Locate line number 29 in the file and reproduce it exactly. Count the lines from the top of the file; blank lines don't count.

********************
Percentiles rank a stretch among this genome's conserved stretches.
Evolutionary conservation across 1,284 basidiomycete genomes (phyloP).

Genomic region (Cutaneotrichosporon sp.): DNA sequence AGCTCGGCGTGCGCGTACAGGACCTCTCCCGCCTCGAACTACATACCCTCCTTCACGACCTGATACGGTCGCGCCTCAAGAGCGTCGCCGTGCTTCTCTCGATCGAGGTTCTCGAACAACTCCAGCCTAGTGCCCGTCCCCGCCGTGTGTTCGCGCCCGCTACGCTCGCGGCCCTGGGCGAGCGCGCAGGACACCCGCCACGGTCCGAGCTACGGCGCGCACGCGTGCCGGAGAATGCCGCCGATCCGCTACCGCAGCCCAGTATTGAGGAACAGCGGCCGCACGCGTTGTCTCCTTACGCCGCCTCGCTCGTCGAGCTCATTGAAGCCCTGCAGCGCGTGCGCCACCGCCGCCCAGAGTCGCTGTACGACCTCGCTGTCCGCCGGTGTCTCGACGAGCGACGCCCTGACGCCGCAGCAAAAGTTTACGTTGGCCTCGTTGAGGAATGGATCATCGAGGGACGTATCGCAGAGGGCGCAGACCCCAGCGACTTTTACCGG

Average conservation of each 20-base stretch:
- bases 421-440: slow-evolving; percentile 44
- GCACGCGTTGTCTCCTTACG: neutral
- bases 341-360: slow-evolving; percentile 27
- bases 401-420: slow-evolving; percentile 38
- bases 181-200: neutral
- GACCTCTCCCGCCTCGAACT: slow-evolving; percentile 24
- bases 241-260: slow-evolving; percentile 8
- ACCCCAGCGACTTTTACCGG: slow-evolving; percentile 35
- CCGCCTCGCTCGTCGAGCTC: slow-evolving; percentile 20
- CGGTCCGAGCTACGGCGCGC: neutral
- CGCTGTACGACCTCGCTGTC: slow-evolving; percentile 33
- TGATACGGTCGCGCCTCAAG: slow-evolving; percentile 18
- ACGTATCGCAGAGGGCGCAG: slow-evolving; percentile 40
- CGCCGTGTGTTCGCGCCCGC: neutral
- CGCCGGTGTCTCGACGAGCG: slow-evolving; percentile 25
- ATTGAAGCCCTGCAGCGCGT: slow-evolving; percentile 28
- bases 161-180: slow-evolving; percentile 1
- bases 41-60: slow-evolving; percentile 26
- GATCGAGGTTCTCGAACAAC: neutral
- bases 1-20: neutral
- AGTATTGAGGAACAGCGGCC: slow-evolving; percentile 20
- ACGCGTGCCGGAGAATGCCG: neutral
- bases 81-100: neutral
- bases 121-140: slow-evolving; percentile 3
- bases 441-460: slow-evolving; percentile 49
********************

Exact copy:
- bases 441-460: slow-evolving; percentile 49